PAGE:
He said the amount of tax-abated property in Ann Arbor is less than two-tenths of a percent of the total valuation of property in the city.
"So it's very small," he said. "They don't add up to much."
Pollay suggested Google's presence in Ann Arbor has added to the culture of downtown in smaller ways that many don't notice — like the fact that Google incentivizes employees to give up their cars and commute to work by bicycling, walking or taking the bus.
For the 2011-12 go!pass season, Google employees had the highest bus ridership of any employer downtown, Shore said, citing a figure that 57 percent of Google employees used their go!passes to commute to work by bus at least once during the year.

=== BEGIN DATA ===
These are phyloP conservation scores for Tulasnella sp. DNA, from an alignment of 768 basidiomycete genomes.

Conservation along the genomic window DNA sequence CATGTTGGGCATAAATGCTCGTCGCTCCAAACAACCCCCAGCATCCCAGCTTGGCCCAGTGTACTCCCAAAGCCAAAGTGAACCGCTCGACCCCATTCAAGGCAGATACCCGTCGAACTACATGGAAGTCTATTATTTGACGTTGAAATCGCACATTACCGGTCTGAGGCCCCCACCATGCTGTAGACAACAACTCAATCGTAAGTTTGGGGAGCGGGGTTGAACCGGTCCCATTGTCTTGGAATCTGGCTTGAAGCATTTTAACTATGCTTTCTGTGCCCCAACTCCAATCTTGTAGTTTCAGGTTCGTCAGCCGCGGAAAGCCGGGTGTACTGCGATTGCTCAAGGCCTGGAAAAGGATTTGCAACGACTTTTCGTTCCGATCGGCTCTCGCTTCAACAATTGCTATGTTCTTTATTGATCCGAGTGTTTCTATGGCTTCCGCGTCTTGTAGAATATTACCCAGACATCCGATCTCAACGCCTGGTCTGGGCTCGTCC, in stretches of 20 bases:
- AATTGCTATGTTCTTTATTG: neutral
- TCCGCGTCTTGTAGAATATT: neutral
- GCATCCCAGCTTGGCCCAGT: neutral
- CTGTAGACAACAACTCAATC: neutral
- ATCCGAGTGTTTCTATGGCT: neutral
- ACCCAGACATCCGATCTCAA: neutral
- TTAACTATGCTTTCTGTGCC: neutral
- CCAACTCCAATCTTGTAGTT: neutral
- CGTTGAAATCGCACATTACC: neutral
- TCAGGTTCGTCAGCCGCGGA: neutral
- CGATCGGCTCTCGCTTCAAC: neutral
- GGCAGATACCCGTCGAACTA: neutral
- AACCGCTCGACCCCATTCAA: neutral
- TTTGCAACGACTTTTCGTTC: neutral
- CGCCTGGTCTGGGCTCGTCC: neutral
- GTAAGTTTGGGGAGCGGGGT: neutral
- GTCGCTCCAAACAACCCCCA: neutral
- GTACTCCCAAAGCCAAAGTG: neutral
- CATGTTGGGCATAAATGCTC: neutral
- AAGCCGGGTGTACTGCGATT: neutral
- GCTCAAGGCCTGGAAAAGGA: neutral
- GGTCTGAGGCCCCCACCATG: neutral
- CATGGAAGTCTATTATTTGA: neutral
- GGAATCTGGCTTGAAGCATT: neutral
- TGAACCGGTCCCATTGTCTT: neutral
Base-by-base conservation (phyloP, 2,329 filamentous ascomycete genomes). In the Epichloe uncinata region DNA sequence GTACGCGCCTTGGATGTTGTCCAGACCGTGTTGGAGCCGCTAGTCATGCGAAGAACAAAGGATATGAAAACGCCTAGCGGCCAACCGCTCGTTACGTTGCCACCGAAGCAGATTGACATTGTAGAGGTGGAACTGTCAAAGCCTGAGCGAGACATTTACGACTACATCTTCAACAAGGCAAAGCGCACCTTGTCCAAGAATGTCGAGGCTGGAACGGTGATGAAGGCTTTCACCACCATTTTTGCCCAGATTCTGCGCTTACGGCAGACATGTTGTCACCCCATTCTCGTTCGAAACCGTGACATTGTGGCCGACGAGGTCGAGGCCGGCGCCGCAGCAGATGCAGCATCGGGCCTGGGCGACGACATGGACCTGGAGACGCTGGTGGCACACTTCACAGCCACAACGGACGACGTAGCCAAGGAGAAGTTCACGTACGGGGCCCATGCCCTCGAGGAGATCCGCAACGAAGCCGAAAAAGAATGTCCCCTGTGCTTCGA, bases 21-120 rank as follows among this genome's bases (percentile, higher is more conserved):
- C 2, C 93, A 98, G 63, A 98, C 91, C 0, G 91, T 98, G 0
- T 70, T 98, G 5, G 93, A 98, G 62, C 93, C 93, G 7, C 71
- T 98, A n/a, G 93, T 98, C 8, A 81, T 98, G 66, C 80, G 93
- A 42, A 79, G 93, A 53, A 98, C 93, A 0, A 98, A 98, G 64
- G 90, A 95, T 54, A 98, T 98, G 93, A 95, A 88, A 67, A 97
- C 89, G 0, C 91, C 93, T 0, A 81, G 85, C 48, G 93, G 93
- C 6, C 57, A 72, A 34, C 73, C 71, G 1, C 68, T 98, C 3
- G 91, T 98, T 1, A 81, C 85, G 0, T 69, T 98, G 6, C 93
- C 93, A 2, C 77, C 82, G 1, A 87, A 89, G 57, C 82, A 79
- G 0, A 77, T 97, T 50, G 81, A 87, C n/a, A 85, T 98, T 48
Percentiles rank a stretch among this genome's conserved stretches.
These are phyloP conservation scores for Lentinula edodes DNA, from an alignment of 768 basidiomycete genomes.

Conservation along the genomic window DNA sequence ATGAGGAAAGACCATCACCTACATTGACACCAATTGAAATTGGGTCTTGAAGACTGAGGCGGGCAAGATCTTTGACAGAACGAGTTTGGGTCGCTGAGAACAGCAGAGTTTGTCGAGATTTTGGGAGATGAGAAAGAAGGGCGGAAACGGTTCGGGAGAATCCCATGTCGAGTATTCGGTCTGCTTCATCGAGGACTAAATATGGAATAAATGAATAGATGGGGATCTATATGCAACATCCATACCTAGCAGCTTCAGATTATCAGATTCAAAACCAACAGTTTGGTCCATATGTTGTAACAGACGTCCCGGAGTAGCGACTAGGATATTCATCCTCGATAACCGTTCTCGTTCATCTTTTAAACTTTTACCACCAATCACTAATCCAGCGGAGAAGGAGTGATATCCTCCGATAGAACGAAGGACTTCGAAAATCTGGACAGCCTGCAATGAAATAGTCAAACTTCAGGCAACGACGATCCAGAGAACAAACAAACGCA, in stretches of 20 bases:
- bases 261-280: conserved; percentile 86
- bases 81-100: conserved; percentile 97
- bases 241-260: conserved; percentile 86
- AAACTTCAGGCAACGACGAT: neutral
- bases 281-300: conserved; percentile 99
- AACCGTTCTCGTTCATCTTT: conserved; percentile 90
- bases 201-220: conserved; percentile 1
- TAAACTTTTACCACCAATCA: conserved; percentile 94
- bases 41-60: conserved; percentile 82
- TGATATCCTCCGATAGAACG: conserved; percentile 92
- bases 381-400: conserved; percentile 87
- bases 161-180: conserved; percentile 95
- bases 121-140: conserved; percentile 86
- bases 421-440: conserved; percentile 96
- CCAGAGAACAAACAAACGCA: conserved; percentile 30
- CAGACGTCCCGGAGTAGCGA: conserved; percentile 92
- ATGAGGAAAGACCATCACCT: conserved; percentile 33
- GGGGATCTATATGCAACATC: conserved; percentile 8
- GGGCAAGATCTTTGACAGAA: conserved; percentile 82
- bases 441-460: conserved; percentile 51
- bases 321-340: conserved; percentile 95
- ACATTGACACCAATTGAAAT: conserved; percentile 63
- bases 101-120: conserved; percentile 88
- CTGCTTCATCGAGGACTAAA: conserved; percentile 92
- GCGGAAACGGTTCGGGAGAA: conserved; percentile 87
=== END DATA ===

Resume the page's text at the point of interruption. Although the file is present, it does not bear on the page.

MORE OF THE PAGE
"They always provide sponsorship to our Commuter Challenge," Shore added. "They have a real strong focus on alternative transportation and green commuting."
Shore said Google has done, in some ways, what the university also does: Bring a lot of young, creative energy to Ann Arbor.
"It's coming to the point where, at least in my circles, I know several people whose husbands or wives work at Google," she said. "Those individuals are engaged in the community. They're also shopping at downtown business and participating in all the things we love about Ann Arbor."
Ryan J. Stanton covers government and politics for AnnArbor.com. Reach him at firstname.lastname@example.org or 734-623-2529. You also can follow him on Twitter or subscribe to AnnArbor.com's email newsletters.